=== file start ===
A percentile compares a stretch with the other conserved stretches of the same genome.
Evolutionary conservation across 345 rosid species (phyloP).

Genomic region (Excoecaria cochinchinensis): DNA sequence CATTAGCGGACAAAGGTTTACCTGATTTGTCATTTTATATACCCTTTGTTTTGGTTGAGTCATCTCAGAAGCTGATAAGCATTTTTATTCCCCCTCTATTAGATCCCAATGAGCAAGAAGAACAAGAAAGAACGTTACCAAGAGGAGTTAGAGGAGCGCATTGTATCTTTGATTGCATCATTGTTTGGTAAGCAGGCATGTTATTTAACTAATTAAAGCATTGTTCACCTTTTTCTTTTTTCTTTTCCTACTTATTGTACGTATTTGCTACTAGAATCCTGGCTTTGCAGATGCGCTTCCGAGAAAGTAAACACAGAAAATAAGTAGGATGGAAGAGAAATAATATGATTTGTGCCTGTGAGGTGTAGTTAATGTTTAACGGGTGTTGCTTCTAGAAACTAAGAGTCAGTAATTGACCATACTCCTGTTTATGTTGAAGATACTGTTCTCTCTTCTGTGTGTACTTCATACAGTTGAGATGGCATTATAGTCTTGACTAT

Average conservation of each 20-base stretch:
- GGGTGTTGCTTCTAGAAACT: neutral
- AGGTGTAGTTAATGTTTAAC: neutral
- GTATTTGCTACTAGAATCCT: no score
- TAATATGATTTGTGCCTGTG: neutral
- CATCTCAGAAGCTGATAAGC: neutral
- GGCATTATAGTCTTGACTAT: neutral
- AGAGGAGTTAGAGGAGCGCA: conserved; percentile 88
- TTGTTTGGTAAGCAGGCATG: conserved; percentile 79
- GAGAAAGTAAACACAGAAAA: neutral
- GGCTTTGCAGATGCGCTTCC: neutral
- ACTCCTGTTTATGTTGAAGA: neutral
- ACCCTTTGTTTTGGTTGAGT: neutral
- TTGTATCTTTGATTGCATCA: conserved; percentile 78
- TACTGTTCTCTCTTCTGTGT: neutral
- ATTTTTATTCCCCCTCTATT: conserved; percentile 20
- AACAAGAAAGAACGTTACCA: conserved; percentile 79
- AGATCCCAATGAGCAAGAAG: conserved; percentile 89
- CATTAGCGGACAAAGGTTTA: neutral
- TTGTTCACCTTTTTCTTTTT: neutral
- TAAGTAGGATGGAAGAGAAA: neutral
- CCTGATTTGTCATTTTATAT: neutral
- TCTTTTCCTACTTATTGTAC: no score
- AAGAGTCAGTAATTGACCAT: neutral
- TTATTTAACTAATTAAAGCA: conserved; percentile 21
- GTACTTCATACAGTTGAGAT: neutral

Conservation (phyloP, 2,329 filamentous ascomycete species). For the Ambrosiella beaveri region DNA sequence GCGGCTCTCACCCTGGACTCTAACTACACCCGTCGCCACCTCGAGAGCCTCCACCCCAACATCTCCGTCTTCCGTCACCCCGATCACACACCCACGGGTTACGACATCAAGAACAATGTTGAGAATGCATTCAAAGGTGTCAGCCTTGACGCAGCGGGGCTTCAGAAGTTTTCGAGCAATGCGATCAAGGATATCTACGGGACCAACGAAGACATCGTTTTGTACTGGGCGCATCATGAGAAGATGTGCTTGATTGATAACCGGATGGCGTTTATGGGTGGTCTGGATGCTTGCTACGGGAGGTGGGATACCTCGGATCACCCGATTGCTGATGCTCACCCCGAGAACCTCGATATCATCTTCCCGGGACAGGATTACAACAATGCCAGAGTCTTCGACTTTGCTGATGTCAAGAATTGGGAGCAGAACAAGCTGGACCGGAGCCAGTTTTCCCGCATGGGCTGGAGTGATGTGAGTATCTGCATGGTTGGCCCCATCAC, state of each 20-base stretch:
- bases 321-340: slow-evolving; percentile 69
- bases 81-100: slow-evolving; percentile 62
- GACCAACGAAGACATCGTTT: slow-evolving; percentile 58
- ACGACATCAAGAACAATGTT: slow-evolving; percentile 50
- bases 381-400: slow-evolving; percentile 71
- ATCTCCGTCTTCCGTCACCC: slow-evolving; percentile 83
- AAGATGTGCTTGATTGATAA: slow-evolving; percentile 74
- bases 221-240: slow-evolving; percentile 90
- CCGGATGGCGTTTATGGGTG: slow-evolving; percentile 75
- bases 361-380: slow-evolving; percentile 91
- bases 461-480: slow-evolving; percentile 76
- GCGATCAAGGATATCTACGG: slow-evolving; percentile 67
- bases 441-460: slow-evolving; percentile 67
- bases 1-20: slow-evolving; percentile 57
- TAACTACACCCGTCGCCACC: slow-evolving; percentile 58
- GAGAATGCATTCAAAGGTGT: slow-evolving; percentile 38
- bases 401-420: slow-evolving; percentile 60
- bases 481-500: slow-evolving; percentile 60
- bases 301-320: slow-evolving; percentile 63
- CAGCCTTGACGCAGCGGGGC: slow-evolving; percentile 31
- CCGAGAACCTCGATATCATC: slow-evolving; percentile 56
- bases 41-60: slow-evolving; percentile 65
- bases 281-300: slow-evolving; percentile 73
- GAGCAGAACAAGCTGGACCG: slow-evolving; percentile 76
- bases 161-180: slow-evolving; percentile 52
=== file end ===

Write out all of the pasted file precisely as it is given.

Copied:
A percentile compares a stretch with the other conserved stretches of the same genome.
Evolutionary conservation across 345 rosid species (phyloP).

Genomic region (Excoecaria cochinchinensis): DNA sequence CATTAGCGGACAAAGGTTTACCTGATTTGTCATTTTATATACCCTTTGTTTTGGTTGAGTCATCTCAGAAGCTGATAAGCATTTTTATTCCCCCTCTATTAGATCCCAATGAGCAAGAAGAACAAGAAAGAACGTTACCAAGAGGAGTTAGAGGAGCGCATTGTATCTTTGATTGCATCATTGTTTGGTAAGCAGGCATGTTATTTAACTAATTAAAGCATTGTTCACCTTTTTCTTTTTTCTTTTCCTACTTATTGTACGTATTTGCTACTAGAATCCTGGCTTTGCAGATGCGCTTCCGAGAAAGTAAACACAGAAAATAAGTAGGATGGAAGAGAAATAATATGATTTGTGCCTGTGAGGTGTAGTTAATGTTTAACGGGTGTTGCTTCTAGAAACTAAGAGTCAGTAATTGACCATACTCCTGTTTATGTTGAAGATACTGTTCTCTCTTCTGTGTGTACTTCATACAGTTGAGATGGCATTATAGTCTTGACTAT

Average conservation of each 20-base stretch:
- GGGTGTTGCTTCTAGAAACT: neutral
- AGGTGTAGTTAATGTTTAAC: neutral
- GTATTTGCTACTAGAATCCT: no score
- TAATATGATTTGTGCCTGTG: neutral
- CATCTCAGAAGCTGATAAGC: neutral
- GGCATTATAGTCTTGACTAT: neutral
- AGAGGAGTTAGAGGAGCGCA: conserved; percentile 88
- TTGTTTGGTAAGCAGGCATG: conserved; percentile 79
- GAGAAAGTAAACACAGAAAA: neutral
- GGCTTTGCAGATGCGCTTCC: neutral
- ACTCCTGTTTATGTTGAAGA: neutral
- ACCCTTTGTTTTGGTTGAGT: neutral
- TTGTATCTTTGATTGCATCA: conserved; percentile 78
- TACTGTTCTCTCTTCTGTGT: neutral
- ATTTTTATTCCCCCTCTATT: conserved; percentile 20
- AACAAGAAAGAACGTTACCA: conserved; percentile 79
- AGATCCCAATGAGCAAGAAG: conserved; percentile 89
- CATTAGCGGACAAAGGTTTA: neutral
- TTGTTCACCTTTTTCTTTTT: neutral
- TAAGTAGGATGGAAGAGAAA: neutral
- CCTGATTTGTCATTTTATAT: neutral
- TCTTTTCCTACTTATTGTAC: no score
- AAGAGTCAGTAATTGACCAT: neutral
- TTATTTAACTAATTAAAGCA: conserved; percentile 21
- GTACTTCATACAGTTGAGAT: neutral

Conservation (phyloP, 2,329 filamentous ascomycete species). For the Ambrosiella beaveri region DNA sequence GCGGCTCTCACCCTGGACTCTAACTACACCCGTCGCCACCTCGAGAGCCTCCACCCCAACATCTCCGTCTTCCGTCACCCCGATCACACACCCACGGGTTACGACATCAAGAACAATGTTGAGAATGCATTCAAAGGTGTCAGCCTTGACGCAGCGGGGCTTCAGAAGTTTTCGAGCAATGCGATCAAGGATATCTACGGGACCAACGAAGACATCGTTTTGTACTGGGCGCATCATGAGAAGATGTGCTTGATTGATAACCGGATGGCGTTTATGGGTGGTCTGGATGCTTGCTACGGGAGGTGGGATACCTCGGATCACCCGATTGCTGATGCTCACCCCGAGAACCTCGATATCATCTTCCCGGGACAGGATTACAACAATGCCAGAGTCTTCGACTTTGCTGATGTCAAGAATTGGGAGCAGAACAAGCTGGACCGGAGCCAGTTTTCCCGCATGGGCTGGAGTGATGTGAGTATCTGCATGGTTGGCCCCATCAC, state of each 20-base stretch:
- bases 321-340: slow-evolving; percentile 69
- bases 81-100: slow-evolving; percentile 62
- GACCAACGAAGACATCGTTT: slow-evolving; percentile 58
- ACGACATCAAGAACAATGTT: slow-evolving; percentile 50
- bases 381-400: slow-evolving; percentile 71
- ATCTCCGTCTTCCGTCACCC: slow-evolving; percentile 83
- AAGATGTGCTTGATTGATAA: slow-evolving; percentile 74
- bases 221-240: slow-evolving; percentile 90
- CCGGATGGCGTTTATGGGTG: slow-evolving; percentile 75
- bases 361-380: slow-evolving; percentile 91
- bases 461-480: slow-evolving; percentile 76
- GCGATCAAGGATATCTACGG: slow-evolving; percentile 67
- bases 441-460: slow-evolving; percentile 67
- bases 1-20: slow-evolving; percentile 57
- TAACTACACCCGTCGCCACC: slow-evolving; percentile 58
- GAGAATGCATTCAAAGGTGT: slow-evolving; percentile 38
- bases 401-420: slow-evolving; percentile 60
- bases 481-500: slow-evolving; percentile 60
- bases 301-320: slow-evolving; percentile 63
- CAGCCTTGACGCAGCGGGGC: slow-evolving; percentile 31
- CCGAGAACCTCGATATCATC: slow-evolving; percentile 56
- bases 41-60: slow-evolving; percentile 65
- bases 281-300: slow-evolving; percentile 73
- GAGCAGAACAAGCTGGACCG: slow-evolving; percentile 76
- bases 161-180: slow-evolving; percentile 52